Pursuing a new career later in life
Former trader Rob VanKeuren left the financial field to purse his passion for baking sour dough bread. He now owns Flour Salt Water Bread bakery in Darien.
Photo by Stan Godlewski
Many of us dream of a second act in life, a chance to reimagine, restart, or recast ourselves in new way. That opportunity usually presents itself either through re-entry to the workforce, retirement, or an unexpected job loss. Uncertainty about what’s next can be paralyzing, especially when everything you know, love, and rely on for your wellbeing along with your professional identity, changes.
Rob VanKeuren worked as a financial trader at a small firm in Stamford but after ten years in the field, he still felt unfulfilled. He left and moved to Brazil to start his own company only to return to Connecticut a few years later. He fell back into the financial realm, but wasn’t happy. “When I was in my early 30s, I had this recurring thought of, ‘what will my obituary read?’” he recalls. “It may sound depressing but it was actually a very exciting thought process, being able to create my own reality and have it be literally whatever I wanted. Often we forget that we can do that.”
VanKeuren’s flights of fancy revolved around many typical childhood dreams—being a fireman, astronaut, or pro athlete. But eventually he came to realize where his true passion lay: in the kitchen. “Cooking and being in a kitchen has always brought me happiness,” says VanKeuren. “Growing up, the main room in our house was the kitchen. There was always something exciting happening there. I love to nurture and I realized that baking bread is a great way to do that. Most people have a very special relationship with bread and
there’s usually some sense of nostalgia when you eat it.”
With no formal training VanKeuren learned everything he “kneaded” to know through online resources and at the local library. He then utilized his business acumen to create a plan for his bakery business. After perfecting his bread-baking skills while working at the Tavern at Gray Barns in Norwalk and Jesup Hall in Westport, VanKeuren is now poised to open Flour Water Salt Bread in Darien, a bakery dedicated to his unique sour dough recipes along with French pastries including croissants, pain au chocolat, and chausson aux pommes (aka “apple turnovers”).
“Sourdough fermentation is an old fashioned technique that effectively creates the perfect loaf of bread. It takes a long time—48 to 72 hours—but the result is that the loaf will taste better, keep longer, and be far healthier and easier to digest,” he explains. “It’s the same with wine and cheese. Good flavors take time to create.”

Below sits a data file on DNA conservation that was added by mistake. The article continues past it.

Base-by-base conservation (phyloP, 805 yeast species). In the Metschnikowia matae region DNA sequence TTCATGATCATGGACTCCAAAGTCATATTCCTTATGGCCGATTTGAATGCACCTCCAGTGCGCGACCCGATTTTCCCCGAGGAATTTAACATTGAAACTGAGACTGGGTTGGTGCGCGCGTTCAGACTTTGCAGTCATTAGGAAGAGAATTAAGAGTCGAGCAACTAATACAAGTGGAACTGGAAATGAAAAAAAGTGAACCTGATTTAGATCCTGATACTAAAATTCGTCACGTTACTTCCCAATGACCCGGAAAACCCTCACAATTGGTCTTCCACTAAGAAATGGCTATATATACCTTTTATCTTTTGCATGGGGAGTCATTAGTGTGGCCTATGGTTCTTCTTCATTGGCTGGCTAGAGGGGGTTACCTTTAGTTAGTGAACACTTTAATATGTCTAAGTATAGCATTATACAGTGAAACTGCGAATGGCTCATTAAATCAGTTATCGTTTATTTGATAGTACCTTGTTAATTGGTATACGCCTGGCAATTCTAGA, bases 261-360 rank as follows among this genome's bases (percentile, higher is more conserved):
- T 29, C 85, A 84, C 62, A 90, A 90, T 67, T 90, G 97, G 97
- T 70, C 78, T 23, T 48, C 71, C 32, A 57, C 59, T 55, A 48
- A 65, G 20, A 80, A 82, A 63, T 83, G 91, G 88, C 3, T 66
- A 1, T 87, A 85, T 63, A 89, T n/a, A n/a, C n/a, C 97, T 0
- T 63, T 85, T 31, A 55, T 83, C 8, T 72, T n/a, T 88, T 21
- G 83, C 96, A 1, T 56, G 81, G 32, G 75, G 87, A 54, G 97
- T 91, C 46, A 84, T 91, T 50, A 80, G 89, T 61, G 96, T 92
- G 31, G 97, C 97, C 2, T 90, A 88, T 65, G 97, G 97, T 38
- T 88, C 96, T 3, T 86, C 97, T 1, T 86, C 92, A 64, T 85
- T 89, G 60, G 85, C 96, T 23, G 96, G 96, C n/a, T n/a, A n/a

It’s a good thing that VanKeuren is patient, because his second act is about to become a lot more complicated as he and his girlfriend are about to experience a third act togeither: a new baby, bringing new meaning “a bun in the oven.”
Wilton’s Cindy Sinor, a former financial and public-relations marketing professional, left her NYC-based job to raise her daughter Juliette, and son Alex, only to face a dilemma once the kids were grown up: What’s next? With the kids pretty well launched, Cindy was determined to find something new to dedicate her time to. At age 50, she decided to reinvent, or rather, rediscover her a long-buried passion—art.
“I’ve been an artist my whole life and throughout my school years, I won a number of awards and contests,” Sinor says. “However, my parents were extremely practical and worried that I would not be able to make a living as an artist. So I followed their advice and got a business degree and my MBA. I occasionally dabbled in art as a hobby but for the most part it was on the back burner.”
It was her husband, Zubin, who suggested Cindy take a colored pencil art class. It wasn’t long before her creativity was not only rekindled but burning brightly. “That class was a huge turning point for me,” confesses Sinor. “I began drawing human and pet portraits and posting my work on Facebook. Colored pencil is a slow, meditative process,” she says. “My work is extremely realistic, so I really hone in on the details. There’s a lot of nuance.”
Through social media and word of mouth, Sinor started began drawing commissioned portraits. She has since taught art classes for Wilton Continuing Education and Norwalk Community College and exhibits her work regularly. As it turns out, Cindy Sinor’s love of art wasn’t so much a second act as and encore of her first love, rediscovered. “Age is an asset, not a liability,” she says. “There is something to be gleaned from every job, relationship, and life experience—even if seems unrelated to a new career.”